Eventually, after being stared down by Aster, he did lose interest. Only then did Aster call his name again. This time around, Aciel was slower to react, some trust having been lost by the lack of treats the previous time. Thus, Aster made sure to feed him well this time.
They played a curious little game of sorts, like this--- Aster called his name, and fed him treats some of the time, only to withhold them at other times. At first, Aciel tried to muscle him or outwit him for the treats with surprising vigor, but eventually Aster’s patience won out. All the while, he repeated his previous rebuke of ‘no’ if Aciel ever got a little too forward. Sometimes, just the word was enough. Occasionally Aciel forgot the threat of being bopped on the nose, and Aster had to remind him again, but it happened less and less frequently as time went on.
Eventually, the little Equillion gave up guessing, and Aster was able to get his attention with his name, treat or no treat. He was more relieved at this than he had thought he would be when he'd started out.
It was hardly what he would have called an accomplishment, teaching a creature his own name, but still… It was progress of some sort. He’d managed to teach the colt something, and hopefully some manners too, in the process. He was beginning to realize just how much of a task was ahead of him, and how much time it was going to take. He was also starting to regret coming all the way here, to a place so reliant on creatures for everything.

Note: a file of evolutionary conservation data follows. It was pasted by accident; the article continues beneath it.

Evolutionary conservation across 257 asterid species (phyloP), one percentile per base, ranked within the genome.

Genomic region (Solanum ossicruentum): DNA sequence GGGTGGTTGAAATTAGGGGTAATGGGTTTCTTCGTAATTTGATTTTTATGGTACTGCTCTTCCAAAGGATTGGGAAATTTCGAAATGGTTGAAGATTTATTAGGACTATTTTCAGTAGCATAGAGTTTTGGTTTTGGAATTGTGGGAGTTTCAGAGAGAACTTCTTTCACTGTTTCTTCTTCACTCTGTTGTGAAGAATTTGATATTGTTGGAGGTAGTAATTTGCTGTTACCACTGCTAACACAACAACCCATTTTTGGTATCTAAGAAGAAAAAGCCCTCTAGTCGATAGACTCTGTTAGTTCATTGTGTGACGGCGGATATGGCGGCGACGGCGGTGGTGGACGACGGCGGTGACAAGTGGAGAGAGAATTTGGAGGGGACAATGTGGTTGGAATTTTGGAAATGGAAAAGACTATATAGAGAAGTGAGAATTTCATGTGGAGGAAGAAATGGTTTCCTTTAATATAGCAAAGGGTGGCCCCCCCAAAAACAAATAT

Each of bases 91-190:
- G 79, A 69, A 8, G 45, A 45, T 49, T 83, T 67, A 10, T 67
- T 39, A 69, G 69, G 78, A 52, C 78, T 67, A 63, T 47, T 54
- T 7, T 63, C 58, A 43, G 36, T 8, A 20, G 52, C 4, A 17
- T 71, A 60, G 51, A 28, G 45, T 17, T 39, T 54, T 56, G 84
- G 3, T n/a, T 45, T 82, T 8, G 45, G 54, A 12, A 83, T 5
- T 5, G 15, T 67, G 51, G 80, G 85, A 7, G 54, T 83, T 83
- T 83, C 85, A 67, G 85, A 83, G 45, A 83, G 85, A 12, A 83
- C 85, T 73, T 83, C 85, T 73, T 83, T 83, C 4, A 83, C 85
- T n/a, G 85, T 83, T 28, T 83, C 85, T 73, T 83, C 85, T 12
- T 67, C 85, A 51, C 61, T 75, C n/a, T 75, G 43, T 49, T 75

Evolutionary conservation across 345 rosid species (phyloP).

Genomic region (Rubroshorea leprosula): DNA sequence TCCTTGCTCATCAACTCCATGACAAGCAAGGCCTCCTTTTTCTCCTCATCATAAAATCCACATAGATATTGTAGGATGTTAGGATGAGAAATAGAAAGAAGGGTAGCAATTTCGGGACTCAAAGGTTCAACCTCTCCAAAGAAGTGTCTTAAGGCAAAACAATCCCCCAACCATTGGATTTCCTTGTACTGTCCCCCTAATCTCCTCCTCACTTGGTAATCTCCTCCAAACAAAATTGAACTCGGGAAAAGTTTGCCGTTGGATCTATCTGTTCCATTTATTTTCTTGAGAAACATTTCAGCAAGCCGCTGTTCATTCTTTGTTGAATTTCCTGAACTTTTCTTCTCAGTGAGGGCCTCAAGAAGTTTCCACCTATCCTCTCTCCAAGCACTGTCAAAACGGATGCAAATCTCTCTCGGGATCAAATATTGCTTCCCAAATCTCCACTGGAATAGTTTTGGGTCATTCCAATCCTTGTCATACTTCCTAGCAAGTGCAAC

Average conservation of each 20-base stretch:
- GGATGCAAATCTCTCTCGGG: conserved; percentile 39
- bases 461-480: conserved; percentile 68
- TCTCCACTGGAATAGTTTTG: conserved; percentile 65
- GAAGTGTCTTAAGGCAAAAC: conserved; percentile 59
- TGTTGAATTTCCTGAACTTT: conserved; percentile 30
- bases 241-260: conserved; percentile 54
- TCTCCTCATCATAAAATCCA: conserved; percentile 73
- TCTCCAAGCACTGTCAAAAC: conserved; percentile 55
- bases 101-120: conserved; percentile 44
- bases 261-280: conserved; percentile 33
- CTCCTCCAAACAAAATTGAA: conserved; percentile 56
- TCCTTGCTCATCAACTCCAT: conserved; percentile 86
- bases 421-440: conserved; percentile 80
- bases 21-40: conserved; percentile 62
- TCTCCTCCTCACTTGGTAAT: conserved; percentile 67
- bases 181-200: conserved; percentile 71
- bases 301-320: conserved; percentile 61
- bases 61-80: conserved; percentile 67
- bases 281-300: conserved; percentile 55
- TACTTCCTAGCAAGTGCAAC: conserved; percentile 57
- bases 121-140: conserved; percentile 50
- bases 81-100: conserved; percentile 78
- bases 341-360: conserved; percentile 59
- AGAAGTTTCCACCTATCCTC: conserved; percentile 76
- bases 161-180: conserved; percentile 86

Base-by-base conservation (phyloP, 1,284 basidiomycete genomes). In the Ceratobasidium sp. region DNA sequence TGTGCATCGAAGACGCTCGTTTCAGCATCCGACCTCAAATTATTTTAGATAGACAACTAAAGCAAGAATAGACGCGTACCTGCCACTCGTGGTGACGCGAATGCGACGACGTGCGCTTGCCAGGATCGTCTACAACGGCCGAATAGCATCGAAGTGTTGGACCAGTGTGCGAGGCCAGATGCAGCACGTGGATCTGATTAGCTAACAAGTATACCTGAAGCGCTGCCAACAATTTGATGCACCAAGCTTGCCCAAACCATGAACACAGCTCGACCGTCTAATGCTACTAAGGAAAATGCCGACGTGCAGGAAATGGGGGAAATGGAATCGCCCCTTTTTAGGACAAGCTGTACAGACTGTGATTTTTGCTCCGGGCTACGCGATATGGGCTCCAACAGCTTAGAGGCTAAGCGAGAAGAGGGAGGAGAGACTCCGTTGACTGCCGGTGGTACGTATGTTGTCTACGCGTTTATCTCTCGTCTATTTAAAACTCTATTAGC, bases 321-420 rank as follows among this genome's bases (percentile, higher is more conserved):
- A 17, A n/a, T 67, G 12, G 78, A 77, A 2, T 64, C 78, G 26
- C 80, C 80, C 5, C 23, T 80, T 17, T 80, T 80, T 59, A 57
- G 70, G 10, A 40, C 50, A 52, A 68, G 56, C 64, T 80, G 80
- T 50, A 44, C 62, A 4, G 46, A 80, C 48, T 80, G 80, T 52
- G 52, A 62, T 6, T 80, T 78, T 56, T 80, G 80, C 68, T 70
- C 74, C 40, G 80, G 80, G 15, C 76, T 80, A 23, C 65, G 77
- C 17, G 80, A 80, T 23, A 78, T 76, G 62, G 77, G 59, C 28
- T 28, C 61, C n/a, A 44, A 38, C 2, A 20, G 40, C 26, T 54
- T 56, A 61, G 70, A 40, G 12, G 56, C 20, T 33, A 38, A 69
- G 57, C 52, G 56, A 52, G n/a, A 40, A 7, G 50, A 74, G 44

But then, well, it wasn’t as if he was getting any better offers elsewhere. And eventually, Aciel was going to be worth it. Probably. Maybe.
With the name down, Aster set out to teach Aciel a few more basic commands. He deliberated as to which ones he wanted for a moment, but then decided that he may as well try to get Aciel to come on command. It was pretty basic, which meant it shouldn’t be too hard, and it seemed like a useful enough thing to know. After all, it would be pretty pointless to teach him the rest if he couldn’t get Aciel to come to him when he needed it.
It didn’t seem right to tie something to the little colt’s head or neck, so Aster just settled for walking some distance away and holding out a treat. “Aciel,” he said, to get the colt’s attention. Then, he said, “Come!”